After riding my hardtail bike, the full-sus was a springy, cushioned revelation, weighing in at an equal/fractionally lower weight it was also surprisingly light. The killer brakes were a unique experience too, leaving me literally stopped in my tracks. But by far the best feature, for me, was the wonderful dropper seatpost. This nifty piece of kit works in a similar way to your office chair, using gas compression to raise/lower the seat at the touch of a button. True, one had to press the ‘Up’ button with caution or the enthusiastically propelled saddle flew upwards at an eye-wateringly lethal rate, but this great device saved a huge amount of time and wasted leg power by allowing the rider to quickly adjust the saddle for all terrain whist on the move.
When I next have £150 to spare I will seriously consider one.
Reluctantly returning the bikes afterwards, a rest afternoon beckoned, time to relax after such a thorough, adrenalin based workout. What I didn’t know was the fear and danger I’d felt on the trails was about to seem like a holiday compared to what was to come next.
Settling down in the tent that night the campsite was peaceful and practically deserted excepting one other, as yet unseen, camper. With a rain storm setting in and sleep approaching we were suddenly roused by the staccato sound of shouting and swearing.
It sounded like the prelude to a fight yet the only other camper was definitely alone.
Assuming it to be a one off we again settled but the shouting returned. Over the next 30 minutes the bizarre episodes continued in intensity and frequency, full of vitriol and menace but mostly incomprehensible.
It is at this point you realise how being in a tent can really disorientate perception, sound, spatial sense having no sense of where this person was in relation to us.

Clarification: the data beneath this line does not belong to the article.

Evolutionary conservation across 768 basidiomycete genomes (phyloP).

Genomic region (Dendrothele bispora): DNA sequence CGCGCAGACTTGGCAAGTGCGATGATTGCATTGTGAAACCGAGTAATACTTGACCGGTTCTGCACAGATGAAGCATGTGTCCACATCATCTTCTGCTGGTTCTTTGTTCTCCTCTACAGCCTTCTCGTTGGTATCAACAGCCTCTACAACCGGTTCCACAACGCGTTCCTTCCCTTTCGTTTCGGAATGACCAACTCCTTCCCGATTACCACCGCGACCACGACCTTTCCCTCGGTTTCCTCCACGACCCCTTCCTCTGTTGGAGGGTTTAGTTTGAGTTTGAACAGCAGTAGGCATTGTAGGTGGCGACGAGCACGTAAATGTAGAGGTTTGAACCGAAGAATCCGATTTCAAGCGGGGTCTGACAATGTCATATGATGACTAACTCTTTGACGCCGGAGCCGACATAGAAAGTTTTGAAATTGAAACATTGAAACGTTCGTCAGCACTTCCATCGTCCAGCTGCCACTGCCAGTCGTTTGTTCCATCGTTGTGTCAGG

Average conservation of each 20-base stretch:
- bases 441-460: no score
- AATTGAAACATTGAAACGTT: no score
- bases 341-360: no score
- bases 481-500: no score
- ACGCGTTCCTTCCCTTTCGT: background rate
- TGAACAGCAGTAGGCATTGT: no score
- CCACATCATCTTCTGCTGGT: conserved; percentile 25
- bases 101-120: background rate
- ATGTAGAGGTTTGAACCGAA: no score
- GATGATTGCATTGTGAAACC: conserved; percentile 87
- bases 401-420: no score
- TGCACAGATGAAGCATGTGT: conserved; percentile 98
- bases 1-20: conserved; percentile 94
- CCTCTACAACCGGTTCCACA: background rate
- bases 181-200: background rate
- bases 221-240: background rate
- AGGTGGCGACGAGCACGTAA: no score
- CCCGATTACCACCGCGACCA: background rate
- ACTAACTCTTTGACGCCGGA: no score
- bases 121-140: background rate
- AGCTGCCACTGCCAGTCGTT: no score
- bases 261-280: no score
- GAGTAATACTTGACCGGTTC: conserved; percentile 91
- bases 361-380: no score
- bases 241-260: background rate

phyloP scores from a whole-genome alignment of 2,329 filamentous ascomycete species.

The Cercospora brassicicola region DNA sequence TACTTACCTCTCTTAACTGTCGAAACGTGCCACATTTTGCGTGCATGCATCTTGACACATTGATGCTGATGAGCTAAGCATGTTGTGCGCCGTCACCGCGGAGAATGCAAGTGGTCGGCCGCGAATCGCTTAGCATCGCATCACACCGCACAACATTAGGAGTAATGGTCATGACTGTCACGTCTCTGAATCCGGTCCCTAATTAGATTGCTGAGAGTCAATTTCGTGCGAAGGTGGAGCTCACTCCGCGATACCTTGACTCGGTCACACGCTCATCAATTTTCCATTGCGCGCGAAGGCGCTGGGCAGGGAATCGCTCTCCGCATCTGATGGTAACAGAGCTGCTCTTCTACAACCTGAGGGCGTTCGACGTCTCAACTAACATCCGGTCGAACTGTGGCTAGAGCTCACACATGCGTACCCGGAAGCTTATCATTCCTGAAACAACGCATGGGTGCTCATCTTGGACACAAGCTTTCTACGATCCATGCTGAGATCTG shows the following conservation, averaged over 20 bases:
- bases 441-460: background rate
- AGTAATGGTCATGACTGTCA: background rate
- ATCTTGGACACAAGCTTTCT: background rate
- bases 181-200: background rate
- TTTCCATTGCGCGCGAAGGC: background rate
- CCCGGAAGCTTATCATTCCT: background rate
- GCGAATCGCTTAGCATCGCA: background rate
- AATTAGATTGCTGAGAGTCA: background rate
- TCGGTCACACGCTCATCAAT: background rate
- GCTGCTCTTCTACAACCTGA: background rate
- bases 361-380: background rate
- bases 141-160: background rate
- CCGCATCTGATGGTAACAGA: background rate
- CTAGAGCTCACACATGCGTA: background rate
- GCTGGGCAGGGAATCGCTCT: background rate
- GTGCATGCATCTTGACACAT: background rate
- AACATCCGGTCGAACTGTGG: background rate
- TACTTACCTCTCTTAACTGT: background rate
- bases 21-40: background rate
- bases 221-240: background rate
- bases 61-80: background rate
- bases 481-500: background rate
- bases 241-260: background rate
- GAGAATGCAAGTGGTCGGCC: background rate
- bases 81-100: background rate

At the sound of smashing glass the situation became alarming enough to start gathering together a few things and preparing to leave but that opportunity never came…….
Moments later the threats were coming from directly outside the tent, a male voice, threatening, swearing, telling us to get outside.
Scrabbling for car keys and a phone, adrenalin coursing through my entire body, heart hammering, a survival instinct kicked in.
In the past I’ve worked a lot in secure mental health units and addictions centres. All my professional training is to remain calm, not agitate the situation, appear compliant, non-threatening, and where possible – to get away!
Just then the front of the tent caved in, kicked to the ground by the attacker outside who kept on pummelling the sides.
Crawling through the entrance now pinned to the floor we emerged to a dark, rain-swept night and a stocky, muscled, middle aged male ranting and throwing wild punches.
He wanted us gone, for some inexplicable reason of his own, Hands and arms spread wide in a gesture of placation, we backed off quickly, assuring him we were leaving we headed for the car parked nearby, me shoeless, just in shorts.
Locking the doors we drove the short journey to the main car park, the centre was deserted at this time, no staff on site, but the first call was an 999 emergency one.
The police who responded couldn’t have been more lovely. On the scene within 10 minutes our assailant was swiftly arrested. There then followed a lengthy night of statement taking at the town police station. Finally completed it was near 3am when we pulled back into the centre car park.
The adrenalin had long worn off but I was beyond exhausted and at the thought of returning to the tent the shock set in, shaking and tearful I refused wholly to get out of the car – which is where we stayed, listening to the rain and waiting for dawn.
TO BE CONTINUED……….
Berms: banked corners which make you fly and go “wheeeeee”
Full-Sus (Suspension): Springs on both ends
Hard Tail: A bike with front suspension only, or a sore bum.
MTB: Mountain Bike
Rock Gardens: Annoying lumps of rock embedded in the ground which spoil a perfectly good trail, or a technical challenge depending on point of view.
Single Track: A narrower bit of path to fall off on
Technical Section/Ascent/Descent: Multiple opportunities to fall off
Wipe Out: Parting company from one’s bike
Pinnacle Evolution hardtail mountain bike.
Frame: Pinnacle A6 Alloy Custom Butted
Forks: Suntour XCM with 120mm travel
Derailleurs: Shimano Deore M531
Shifters: Shimano Deore
Chainrings: 44/32/22 tooth Chainrings
Cassette: Shimano HG50 9spd, 11-34T
Brakes: Hayes Sole
Rims: Mavic XM117 32 hole
Front Hub: Shimano M475 Disc Hub
Rear Hub: Shimano FH-M495A-L Disc Hub
Tyres: Continental Explorer 26×2.1″